Dragon Stone part 1
Dragon Stone     Rollo stared at the spear sticking out of his chest.

     Pain racked his body in waves. He gulped for air that didn’t reach his lungs. The orc, green with a white scar across his chin, smiled wide, teeth gleaming. It was the last thing Rollo saw as his vision faded to black. 

     Time passed, but Rollo couldn’t guess how long it’d been since he died. Blackness spit him out near a large reddish stone shaped like a dragon. The first bit of consciousness was dominated with pain. It pierced through every nerve, every muscle. It screamed in every movement, every breath. Pain. Nothing else.

     “Hush now,” a woman said. “Don’t try and open your eyes. You won’t be able to see.”

     Rollo opened his mouth to speak, and the pain attacked viciously. It won the battle, and he lost consciousness. He dreamed of writhing in agony.

     More time passed and the pain never left. He moaned.

     “Not yet, barbarian of the strong covenant, Dragon’s Breath.” The woman’s voice soothed the rough edges of the pain. “You’re barely formed. Sleep.”

     Something cool touched his skin. It should have felt good, but the pain ate everything. It seeped deep into his soul, and the nothingness came.

     Time trickled by slowly on the river of magic. He floated in it, and it passed through him.

     “You’re ready,” the woman said. “Open your eyes.”

     Rollo blinked. Colors blurred, sending shards of searing torment into his head. He screamed.

     “Hush,” the woman said, sternly. “You’ll disturb the others. It’s your first time, isn’t it? Well, get used to the anguish. It will live with you, hot as fire, for at least a month before it starts to fade.”

     Coolness touched his body. It hurt.

     “No,” he whispered. He started to shake his head, but stopped. The pain thrummed.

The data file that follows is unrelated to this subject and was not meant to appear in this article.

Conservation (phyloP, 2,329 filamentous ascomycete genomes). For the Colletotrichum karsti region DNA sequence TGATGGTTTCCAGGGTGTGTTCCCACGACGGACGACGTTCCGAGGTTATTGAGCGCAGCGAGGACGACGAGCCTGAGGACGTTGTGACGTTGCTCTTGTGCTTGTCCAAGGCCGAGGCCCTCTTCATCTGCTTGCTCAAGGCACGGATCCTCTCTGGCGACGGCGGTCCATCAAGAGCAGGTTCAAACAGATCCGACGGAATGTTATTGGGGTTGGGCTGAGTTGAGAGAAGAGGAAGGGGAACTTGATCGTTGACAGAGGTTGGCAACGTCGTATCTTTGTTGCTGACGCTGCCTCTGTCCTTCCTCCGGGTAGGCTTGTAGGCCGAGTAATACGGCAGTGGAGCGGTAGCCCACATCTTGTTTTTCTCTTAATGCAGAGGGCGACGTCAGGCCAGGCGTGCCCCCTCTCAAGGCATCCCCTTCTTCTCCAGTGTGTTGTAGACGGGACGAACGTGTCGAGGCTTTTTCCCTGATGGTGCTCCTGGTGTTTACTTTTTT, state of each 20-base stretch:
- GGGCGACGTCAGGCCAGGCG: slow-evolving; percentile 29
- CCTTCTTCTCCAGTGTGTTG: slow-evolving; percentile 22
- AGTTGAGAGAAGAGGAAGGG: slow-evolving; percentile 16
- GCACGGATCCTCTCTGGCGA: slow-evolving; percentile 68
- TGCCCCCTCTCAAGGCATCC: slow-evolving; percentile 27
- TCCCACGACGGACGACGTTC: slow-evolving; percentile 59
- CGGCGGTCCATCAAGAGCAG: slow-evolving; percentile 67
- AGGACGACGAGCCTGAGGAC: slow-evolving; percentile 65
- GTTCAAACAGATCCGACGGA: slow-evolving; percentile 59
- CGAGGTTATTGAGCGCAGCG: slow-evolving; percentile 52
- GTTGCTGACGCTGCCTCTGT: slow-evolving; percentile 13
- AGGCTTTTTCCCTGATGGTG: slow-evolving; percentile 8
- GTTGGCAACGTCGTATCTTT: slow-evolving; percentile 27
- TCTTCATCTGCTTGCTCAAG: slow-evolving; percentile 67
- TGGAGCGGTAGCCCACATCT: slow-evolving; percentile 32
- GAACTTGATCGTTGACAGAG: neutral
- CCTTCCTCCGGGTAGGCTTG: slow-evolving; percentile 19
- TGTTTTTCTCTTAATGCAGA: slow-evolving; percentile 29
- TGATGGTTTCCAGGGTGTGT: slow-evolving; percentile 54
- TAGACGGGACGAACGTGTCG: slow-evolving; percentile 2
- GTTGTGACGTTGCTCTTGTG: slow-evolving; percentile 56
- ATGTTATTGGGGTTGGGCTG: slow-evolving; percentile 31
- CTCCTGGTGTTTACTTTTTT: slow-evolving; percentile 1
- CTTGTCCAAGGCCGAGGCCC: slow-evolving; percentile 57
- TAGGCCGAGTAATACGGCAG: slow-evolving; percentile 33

“It’s just water. I’m told it’s like a lover’s caress compared to walking. They need you out there, so you must get hold of the pain.”

     He sighed and his throat burned. He couldn’t sleep. The pain held him conscious. A tear fell from his eye, but it hurt too much; he stopped the cry. The first wakeful day was the worst. He despaired in the anguish. If he could kill himself and end the pain, he would. But he’d only regenerate again, with more pain. In the moment of death he forgot about Dragon Stone. He was bonded to the lifestone, and it wouldn’t release its hold on his life until old age found him.

     Rollo didn’t realize he’d been sleeping until he woke as screams rang in his ears. At first he thought they were his, until he heard another woman talking. Murmurs sounded around the room. Pain clouded his mind, and although it distracted his thoughts, two came through. The first was that he had died. The second, that he’d been reborn from the magic of Dragon Stone. He’d been told about the pain, but words couldn’t convey the constant torture of the harrowing regeneration. It was his first time, shocking and relentless.